One of the first books that made me fall in love with France and French cuisine was Roger Vergé’s Entertaining in the French Style. Vergé was the chef and owner of Moulin de Mougins, his world-famous restaurant on the Côte d’Azur, near Cannes. I never went, but used to page through the book, admiring the relaxed, friendly lifestyle that always seemed to revolve around a table, laden with good food and plenty of local wine. It made me want to go and be a part of it all. In fact, there are two empty seats at that table, and I’d like one of them.
Unlike a lot of chef books, this isn’t “aspirational” cooking, that is, pictures and recipes of foods that you could never hope to make. I recently got a book by a much-admired chef and I wanted to share a recipe. But there was only one recipe in the book that could be made in less than a day, and each recipe had at least one ingredient that I had no idea where I would get it. Don’t get me wrong. I liked the book a lot and his restaurant looks amazing, but it didn’t make me want to run to the kitchen. So I admired the book, and the food, from afar.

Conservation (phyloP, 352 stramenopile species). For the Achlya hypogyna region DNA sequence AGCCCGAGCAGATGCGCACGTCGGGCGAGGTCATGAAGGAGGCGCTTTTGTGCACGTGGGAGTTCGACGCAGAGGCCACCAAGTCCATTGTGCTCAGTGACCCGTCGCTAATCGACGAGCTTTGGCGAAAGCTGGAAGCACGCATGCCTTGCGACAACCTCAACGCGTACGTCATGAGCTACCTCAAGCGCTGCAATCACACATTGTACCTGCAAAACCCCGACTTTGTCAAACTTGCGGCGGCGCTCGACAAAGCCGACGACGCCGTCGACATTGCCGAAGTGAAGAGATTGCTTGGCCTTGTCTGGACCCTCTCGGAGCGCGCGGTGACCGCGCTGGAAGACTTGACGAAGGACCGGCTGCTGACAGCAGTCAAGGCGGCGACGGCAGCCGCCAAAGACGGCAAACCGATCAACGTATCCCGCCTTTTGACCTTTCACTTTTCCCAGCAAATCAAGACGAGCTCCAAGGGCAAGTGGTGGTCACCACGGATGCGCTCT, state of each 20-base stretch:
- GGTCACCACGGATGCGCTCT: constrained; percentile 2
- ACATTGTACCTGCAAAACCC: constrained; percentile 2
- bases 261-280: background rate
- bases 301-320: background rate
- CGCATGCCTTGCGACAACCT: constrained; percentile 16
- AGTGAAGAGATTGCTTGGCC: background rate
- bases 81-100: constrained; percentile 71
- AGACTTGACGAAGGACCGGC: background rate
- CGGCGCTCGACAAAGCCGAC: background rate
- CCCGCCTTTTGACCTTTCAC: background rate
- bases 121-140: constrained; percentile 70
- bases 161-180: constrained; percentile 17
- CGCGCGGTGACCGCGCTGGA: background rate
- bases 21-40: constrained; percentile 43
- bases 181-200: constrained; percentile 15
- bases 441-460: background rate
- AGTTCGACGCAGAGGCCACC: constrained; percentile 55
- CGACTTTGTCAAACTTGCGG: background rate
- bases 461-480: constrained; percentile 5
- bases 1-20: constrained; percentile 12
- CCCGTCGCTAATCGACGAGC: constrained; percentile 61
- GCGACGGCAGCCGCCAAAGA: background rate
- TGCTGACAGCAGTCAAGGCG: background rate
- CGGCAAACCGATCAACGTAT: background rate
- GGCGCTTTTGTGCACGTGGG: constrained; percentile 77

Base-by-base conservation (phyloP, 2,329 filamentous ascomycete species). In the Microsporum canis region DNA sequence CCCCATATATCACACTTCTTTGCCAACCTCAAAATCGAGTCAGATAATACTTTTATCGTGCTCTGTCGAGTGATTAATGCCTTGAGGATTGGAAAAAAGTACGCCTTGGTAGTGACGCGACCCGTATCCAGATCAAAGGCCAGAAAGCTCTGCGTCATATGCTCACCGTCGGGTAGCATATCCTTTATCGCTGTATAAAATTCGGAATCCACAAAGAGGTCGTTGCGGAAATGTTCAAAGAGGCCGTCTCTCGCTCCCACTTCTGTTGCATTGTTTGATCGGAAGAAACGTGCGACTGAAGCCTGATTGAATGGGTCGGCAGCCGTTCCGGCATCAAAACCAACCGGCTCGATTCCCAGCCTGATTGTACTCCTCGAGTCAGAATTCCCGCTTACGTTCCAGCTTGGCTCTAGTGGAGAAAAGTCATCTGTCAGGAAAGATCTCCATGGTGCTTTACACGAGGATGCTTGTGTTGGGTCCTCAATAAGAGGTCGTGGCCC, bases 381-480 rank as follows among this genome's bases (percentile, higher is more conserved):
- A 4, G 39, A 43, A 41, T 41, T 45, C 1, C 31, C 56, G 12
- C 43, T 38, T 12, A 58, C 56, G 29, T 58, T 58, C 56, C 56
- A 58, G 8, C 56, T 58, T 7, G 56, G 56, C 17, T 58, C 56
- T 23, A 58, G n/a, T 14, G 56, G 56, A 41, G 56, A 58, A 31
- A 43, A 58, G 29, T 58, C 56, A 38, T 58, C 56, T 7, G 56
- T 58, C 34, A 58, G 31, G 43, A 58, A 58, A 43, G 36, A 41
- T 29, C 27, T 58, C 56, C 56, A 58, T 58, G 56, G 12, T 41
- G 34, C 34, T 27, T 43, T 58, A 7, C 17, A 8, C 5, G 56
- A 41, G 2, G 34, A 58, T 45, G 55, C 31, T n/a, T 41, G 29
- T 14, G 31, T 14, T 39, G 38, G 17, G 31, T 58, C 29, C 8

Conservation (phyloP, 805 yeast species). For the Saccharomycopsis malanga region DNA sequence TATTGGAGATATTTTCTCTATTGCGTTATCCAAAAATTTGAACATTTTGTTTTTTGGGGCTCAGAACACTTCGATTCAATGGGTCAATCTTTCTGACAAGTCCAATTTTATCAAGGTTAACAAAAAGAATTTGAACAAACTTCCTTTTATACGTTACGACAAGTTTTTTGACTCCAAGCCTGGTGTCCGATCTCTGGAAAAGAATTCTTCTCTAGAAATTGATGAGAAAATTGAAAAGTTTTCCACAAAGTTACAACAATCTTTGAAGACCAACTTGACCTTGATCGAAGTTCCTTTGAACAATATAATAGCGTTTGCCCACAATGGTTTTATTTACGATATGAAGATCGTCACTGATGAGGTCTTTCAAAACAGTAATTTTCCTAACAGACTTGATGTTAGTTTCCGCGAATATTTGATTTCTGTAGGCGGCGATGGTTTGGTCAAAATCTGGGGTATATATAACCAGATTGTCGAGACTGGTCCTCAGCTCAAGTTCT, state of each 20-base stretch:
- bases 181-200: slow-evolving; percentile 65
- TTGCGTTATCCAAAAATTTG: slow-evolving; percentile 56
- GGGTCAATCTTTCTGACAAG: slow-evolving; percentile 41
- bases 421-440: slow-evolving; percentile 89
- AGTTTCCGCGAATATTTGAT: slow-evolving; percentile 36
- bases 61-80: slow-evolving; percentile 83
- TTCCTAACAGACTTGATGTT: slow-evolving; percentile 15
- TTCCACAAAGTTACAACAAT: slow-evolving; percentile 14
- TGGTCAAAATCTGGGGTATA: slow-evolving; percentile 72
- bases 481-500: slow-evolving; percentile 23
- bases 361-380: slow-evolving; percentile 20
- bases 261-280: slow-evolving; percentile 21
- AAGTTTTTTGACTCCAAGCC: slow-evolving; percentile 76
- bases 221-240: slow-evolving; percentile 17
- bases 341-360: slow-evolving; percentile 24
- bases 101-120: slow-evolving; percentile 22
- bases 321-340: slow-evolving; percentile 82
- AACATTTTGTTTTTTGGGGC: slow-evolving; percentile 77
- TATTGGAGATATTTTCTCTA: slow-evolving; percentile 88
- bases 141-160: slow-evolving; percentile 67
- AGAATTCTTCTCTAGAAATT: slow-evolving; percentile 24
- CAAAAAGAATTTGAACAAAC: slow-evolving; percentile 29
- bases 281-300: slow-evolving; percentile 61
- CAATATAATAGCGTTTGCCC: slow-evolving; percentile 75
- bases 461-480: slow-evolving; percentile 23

There are so many pictures in Chef Vergé’s book that made me flash back to my past, decades ago, when I was learning more about French cuisine while cooking in Northern California, which shares a similar climate – and ingredients – with Provence. He had dubbed it “Cuisine of the Sun.” The much-loved chef recently passed away and I revisited the book, to relive what excited me about French cuisine, way-back-when.
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